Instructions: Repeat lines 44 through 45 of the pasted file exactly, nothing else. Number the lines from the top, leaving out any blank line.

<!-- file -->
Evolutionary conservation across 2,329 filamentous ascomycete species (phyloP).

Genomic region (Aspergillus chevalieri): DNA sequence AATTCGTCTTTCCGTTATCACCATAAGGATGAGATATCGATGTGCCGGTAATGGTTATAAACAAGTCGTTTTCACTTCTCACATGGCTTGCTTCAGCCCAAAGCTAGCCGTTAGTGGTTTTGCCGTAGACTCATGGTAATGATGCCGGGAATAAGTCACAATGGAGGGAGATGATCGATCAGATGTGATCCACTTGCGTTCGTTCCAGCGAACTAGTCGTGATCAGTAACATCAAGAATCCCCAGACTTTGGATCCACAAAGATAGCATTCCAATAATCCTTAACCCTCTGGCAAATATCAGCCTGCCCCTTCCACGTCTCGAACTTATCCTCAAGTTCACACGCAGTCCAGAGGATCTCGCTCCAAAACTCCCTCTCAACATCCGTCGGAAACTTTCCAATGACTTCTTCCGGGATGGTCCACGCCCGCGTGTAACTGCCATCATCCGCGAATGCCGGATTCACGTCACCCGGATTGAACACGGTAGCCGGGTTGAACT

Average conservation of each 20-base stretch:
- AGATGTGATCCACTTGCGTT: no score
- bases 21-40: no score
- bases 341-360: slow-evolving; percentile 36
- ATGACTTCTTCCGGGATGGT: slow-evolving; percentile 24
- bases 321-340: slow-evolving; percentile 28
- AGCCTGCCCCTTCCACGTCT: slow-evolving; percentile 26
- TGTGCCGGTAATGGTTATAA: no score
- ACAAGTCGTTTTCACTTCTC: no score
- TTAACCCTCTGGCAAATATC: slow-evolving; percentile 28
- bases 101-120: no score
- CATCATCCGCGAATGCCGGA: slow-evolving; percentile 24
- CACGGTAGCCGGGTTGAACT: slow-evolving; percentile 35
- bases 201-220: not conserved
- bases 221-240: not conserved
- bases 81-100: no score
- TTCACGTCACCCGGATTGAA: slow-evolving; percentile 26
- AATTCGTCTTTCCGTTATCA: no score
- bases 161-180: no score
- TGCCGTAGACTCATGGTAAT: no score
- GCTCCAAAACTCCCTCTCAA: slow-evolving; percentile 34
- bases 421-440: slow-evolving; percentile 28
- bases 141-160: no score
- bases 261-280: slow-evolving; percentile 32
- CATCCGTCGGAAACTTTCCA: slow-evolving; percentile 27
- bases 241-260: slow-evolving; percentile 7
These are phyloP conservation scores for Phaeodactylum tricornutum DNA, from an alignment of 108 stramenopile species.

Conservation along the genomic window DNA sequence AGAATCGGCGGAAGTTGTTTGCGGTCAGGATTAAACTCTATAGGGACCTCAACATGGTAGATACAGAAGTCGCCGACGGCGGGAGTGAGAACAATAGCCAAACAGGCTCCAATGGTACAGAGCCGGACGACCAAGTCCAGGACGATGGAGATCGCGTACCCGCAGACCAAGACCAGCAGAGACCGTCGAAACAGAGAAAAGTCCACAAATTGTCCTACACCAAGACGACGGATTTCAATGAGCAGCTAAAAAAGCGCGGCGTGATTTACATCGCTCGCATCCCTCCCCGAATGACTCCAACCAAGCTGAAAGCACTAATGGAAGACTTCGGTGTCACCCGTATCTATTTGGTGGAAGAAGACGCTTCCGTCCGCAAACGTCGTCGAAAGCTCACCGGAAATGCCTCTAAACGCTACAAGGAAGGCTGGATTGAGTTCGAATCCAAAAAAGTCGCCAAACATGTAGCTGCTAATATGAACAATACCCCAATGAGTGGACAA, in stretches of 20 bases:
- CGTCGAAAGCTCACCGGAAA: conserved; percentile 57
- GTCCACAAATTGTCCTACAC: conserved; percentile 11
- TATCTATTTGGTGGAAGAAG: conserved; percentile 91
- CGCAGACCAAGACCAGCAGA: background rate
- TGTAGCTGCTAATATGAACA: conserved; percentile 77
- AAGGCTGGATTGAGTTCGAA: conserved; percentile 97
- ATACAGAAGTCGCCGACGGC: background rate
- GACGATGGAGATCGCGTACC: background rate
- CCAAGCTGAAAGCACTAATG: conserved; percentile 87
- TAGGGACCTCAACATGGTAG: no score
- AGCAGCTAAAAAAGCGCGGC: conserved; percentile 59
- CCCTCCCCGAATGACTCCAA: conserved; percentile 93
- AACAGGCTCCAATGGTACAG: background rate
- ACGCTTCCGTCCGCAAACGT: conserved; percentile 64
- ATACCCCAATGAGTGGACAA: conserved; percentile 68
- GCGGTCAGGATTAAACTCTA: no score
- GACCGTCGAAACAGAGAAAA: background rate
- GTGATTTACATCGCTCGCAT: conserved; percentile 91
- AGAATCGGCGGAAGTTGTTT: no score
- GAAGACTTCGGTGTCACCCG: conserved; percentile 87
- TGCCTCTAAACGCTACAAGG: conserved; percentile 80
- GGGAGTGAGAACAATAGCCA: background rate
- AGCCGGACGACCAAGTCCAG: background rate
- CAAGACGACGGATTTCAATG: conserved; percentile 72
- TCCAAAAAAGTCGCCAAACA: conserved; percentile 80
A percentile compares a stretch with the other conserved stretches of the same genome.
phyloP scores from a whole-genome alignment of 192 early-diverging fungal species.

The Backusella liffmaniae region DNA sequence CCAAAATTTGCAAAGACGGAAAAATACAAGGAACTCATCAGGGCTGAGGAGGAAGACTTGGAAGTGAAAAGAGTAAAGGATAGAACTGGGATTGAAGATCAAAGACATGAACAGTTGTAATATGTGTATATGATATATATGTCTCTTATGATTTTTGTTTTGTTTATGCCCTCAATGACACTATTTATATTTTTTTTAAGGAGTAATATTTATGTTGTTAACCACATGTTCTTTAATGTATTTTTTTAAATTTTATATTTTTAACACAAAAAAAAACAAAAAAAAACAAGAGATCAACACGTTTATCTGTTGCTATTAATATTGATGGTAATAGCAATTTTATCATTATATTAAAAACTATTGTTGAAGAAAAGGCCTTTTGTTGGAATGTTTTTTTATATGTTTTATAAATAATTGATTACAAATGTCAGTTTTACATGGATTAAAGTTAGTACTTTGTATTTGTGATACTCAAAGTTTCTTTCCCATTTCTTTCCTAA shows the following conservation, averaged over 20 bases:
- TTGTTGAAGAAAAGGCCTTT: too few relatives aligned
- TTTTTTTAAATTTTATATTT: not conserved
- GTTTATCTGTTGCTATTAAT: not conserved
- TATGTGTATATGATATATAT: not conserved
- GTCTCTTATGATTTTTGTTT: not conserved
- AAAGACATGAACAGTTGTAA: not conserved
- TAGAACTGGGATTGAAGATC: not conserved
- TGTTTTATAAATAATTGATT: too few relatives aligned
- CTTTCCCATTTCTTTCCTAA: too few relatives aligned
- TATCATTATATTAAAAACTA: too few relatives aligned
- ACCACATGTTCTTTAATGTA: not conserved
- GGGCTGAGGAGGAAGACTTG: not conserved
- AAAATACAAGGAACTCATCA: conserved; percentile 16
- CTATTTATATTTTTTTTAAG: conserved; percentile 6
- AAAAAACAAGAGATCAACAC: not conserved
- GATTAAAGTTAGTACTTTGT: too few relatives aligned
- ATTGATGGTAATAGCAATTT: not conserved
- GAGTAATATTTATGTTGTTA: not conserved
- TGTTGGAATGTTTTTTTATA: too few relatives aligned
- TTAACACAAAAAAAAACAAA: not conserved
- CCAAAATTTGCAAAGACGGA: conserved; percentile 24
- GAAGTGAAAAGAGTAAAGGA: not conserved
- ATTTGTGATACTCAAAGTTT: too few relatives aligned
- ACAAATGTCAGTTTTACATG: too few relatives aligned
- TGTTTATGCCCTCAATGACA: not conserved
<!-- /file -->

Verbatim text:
- ACGCTTCCGTCCGCAAACGT: conserved; percentile 64
- ATACCCCAATGAGTGGACAA: conserved; percentile 68